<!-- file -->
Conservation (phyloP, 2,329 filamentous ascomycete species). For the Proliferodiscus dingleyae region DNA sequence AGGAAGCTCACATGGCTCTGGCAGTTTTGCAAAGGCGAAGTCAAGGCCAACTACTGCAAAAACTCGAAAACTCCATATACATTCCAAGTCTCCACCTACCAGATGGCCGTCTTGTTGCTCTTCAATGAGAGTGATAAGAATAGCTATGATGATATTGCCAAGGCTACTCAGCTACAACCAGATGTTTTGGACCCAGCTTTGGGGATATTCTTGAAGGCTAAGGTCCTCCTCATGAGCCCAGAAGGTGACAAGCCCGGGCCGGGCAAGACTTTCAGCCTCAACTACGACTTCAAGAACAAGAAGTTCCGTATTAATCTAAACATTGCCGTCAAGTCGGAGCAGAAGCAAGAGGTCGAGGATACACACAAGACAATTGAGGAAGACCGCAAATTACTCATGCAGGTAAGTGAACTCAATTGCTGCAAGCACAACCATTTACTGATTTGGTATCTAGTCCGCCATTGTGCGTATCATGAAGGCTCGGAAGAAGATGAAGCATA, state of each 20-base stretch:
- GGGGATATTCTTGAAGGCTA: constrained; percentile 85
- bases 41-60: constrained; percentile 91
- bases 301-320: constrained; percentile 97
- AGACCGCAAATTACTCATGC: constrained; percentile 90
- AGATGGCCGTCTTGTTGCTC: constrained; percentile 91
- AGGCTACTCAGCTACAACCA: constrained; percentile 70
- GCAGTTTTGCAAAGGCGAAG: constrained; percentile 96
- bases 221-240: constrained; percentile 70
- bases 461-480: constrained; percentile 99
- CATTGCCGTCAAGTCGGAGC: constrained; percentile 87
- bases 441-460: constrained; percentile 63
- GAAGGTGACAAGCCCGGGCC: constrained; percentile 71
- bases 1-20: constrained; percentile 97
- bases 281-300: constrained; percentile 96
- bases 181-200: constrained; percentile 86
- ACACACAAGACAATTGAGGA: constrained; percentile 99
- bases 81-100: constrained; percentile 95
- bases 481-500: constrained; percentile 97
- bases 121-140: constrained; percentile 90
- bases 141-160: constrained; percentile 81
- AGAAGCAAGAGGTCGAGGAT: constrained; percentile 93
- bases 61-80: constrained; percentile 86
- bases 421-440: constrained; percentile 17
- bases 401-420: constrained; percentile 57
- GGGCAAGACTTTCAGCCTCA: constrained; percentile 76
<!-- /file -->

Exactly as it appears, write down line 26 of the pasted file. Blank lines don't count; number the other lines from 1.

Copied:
- GGGCAAGACTTTCAGCCTCA: constrained; percentile 76